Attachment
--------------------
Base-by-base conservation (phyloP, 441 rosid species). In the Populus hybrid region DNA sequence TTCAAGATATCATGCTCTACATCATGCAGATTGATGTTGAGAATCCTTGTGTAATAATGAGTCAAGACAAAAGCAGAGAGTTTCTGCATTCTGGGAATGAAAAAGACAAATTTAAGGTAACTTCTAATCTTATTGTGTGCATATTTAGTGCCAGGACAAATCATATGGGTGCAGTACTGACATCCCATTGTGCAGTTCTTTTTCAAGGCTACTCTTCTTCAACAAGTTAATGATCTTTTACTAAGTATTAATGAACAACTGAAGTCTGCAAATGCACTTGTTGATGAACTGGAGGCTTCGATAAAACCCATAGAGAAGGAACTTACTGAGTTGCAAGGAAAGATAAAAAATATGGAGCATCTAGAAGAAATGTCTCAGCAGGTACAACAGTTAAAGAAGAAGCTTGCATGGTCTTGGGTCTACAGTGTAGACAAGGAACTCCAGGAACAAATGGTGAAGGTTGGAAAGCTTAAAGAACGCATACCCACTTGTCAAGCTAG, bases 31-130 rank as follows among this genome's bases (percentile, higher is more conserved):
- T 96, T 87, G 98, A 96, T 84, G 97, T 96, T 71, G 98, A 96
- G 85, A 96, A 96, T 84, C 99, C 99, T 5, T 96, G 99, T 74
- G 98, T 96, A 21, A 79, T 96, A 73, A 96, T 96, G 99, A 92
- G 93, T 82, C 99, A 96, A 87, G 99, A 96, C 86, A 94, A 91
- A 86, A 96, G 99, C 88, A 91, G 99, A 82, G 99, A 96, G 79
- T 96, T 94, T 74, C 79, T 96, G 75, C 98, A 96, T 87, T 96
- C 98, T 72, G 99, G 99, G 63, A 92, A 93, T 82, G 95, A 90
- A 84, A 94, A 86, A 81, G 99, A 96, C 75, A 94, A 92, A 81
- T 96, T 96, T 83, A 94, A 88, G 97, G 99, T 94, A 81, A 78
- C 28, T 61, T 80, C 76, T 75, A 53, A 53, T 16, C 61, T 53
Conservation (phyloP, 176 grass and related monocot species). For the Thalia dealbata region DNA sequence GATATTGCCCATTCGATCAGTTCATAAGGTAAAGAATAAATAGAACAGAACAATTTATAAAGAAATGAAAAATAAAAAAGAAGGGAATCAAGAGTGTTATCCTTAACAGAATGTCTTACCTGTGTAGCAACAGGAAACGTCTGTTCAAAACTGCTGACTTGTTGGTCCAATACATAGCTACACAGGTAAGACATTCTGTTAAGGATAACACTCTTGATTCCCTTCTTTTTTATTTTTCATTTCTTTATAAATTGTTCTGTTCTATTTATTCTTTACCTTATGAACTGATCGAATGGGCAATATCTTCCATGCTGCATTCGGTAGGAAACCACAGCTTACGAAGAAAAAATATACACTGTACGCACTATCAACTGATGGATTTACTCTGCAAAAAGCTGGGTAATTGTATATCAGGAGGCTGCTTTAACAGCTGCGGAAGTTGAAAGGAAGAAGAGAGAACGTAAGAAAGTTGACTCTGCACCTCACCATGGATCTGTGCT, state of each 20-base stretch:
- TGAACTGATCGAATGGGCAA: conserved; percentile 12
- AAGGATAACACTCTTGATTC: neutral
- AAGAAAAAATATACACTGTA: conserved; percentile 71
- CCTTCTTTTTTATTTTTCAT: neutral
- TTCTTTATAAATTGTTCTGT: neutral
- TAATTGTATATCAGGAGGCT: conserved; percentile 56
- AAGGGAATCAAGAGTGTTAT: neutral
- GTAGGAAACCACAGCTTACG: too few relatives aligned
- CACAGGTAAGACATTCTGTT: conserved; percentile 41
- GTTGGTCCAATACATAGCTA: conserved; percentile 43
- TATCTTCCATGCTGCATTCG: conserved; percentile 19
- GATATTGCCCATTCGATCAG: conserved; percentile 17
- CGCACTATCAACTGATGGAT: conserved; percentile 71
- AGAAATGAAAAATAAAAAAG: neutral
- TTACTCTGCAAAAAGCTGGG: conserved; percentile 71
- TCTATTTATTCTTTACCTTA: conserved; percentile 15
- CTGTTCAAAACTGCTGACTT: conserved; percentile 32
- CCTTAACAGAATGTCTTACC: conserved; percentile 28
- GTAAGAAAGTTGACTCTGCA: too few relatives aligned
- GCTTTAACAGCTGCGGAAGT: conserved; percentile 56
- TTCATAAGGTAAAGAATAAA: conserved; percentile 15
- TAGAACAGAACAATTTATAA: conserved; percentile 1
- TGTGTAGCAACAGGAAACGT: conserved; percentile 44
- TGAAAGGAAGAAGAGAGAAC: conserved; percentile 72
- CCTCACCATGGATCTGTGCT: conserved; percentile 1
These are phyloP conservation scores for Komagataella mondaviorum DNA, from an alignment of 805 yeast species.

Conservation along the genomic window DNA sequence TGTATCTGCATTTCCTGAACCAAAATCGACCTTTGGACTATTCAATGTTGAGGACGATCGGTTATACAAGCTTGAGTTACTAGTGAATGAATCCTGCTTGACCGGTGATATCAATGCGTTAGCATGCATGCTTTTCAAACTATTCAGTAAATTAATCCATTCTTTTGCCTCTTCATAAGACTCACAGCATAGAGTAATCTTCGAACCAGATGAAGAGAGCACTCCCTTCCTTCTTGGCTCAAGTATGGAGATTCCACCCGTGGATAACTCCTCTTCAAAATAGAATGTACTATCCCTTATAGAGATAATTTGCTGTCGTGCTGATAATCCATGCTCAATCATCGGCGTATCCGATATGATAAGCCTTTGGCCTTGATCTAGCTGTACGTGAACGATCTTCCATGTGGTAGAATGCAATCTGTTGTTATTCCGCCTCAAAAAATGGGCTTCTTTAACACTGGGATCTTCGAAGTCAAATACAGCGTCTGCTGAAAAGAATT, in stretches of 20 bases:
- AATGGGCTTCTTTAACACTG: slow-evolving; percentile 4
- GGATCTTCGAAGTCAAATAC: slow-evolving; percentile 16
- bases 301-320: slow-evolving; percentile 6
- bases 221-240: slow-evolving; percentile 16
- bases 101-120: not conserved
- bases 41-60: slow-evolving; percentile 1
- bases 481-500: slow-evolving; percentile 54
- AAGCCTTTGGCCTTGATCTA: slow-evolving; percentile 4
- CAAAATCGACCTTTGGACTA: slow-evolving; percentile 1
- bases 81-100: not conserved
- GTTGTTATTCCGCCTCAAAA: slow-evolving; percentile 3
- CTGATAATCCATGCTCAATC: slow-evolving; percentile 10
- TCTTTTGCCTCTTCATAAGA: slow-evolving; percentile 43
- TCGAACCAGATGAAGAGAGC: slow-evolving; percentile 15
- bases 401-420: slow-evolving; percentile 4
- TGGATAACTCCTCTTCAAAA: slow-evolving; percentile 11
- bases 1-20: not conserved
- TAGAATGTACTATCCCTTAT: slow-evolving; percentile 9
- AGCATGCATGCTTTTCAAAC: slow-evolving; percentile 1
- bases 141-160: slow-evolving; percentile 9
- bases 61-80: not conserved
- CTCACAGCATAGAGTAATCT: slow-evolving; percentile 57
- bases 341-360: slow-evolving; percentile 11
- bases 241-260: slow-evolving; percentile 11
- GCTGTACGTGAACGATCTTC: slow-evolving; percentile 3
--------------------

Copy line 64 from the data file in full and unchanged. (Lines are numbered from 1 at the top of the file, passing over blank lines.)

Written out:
- GCTGTACGTGAACGATCTTC: slow-evolving; percentile 3